So if we are concerned about sin, the last thing we want to do is to return to a system of law-keeping. There is a better way.
The better way is found through justification in Christ alone. Paul describes what this means for us beginning in verse 19. “For through the law, I died to the law, so that I might live to God.” Here’s what he is saying. The law’s intention (“through the law”) is “to bring us to a place of being no longer dependent on its jurisdiction for the living of our lives” (“I died to the law”). In other words, the purpose of the law was to drive us away from it in search of rescue from the sin that it reveals in us. In Christ we have that rescue. Freed from the demands of the law we are enabled to “live to God” because we “have been crucified with Christ.” In Christ’s death, we have died with him, and as Paul points out elsewhere, the law is no longer binding on one who has died (Rom 7:1-6).
Since we have died with Christ, Paul continues, “it is no longer I who live, but Christ who lives in me.” Sin was the operative power in the new order; Christ is the operative power in the new. This is why I can say that in Christ we are totally free, free to live as we please. You are free in Christ to live as you please because Christ lives in you. And I am confident that such a statement will be sin-killing much more than sin-breeding.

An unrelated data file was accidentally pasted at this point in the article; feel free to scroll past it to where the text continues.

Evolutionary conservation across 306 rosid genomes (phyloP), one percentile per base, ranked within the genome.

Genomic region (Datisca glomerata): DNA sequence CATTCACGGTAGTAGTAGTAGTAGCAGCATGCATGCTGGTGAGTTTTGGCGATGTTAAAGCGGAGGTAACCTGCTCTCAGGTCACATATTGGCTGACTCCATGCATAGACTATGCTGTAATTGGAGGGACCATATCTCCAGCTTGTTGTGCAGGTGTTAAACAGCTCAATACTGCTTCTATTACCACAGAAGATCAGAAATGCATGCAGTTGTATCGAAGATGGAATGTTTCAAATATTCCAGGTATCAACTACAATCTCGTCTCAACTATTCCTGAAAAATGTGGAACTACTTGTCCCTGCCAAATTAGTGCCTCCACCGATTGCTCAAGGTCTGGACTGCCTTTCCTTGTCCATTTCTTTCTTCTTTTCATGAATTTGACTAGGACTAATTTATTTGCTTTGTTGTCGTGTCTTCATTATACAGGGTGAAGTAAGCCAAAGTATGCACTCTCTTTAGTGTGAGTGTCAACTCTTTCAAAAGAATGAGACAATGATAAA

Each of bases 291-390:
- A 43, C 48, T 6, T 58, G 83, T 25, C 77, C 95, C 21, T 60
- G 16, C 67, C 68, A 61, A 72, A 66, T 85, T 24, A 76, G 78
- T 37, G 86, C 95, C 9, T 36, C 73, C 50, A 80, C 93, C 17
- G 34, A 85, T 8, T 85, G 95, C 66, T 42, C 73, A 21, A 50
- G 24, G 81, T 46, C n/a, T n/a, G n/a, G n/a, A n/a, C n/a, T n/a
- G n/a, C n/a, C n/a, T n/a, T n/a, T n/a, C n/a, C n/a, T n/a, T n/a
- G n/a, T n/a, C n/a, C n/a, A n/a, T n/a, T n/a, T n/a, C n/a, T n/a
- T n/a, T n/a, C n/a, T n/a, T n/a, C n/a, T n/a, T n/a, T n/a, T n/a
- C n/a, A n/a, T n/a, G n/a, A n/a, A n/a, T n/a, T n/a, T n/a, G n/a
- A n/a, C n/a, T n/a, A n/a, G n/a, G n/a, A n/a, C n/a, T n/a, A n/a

You see, when we realize that we are totally accepted before God because of Christ’s perfect righteousness, then we are motivated by the one “who loved me and gave himself for me” (v. 20). Love is a powerful force, much more powerful than any law could ever be.
But as we have seen in this passage, even the best Christians are susceptible to drifting away from the gospel in favor of legalism. Paul knows how tempting it is for us to add our own effort to the grace of God as the basis for God’s acceptance of us. And we can do this in one of two ways.
First, we can continue to sin and thereby nullify God’s grace. Many people think that this is the only way to true freedom because they see God’s grace as a straitjacket that stands in the way of their liberty. But this is just another form of legalism; those who reject God’s grace in this way are still following a law of self-justification. They are unaware that there is no liberty here at all. They are in bondage to sin. We can also succumb to legalism by imposing an obligatory standard of righteousness on ourselves or on others. This, too, is just another way of nullifying God’s grace. In either case, as Paul says at the end of verse 21, if it were possible to be righteous through the law, then Christ’s death was in vain.
The only way that we can be set free is to turn from the guilt of legalism, which shows up in either indulgence or restriction, in favor of the gospel of liberty. Only Jesus Christ can set us free by totally satisfying God’s demands for us. And what a difference it would make in our lives if we lived in light of that liberty. Gone would be every fear of man and every futile search for satisfaction. Those who are justified by Christ are free to forever enjoy the benefits afforded to them by the Son of God who loved them and gave himself for them.
 Richard N. Longenecker, Galatians, Word Biblical Commentary, vol 41, ed. Bruce M. Metzger, David A. Hubbard, and Glenn W. Barker (Dallas: Word Books, 1990), 73.
 Martin Luther, A Commentary on St. Paul’s Epistle to the Galatians, ed. Philip S. Watson, electronic ed. (Oak Harbor, WA: Logos Research Systems, 1997), n.p.
 Longenecker, Galatians, 91.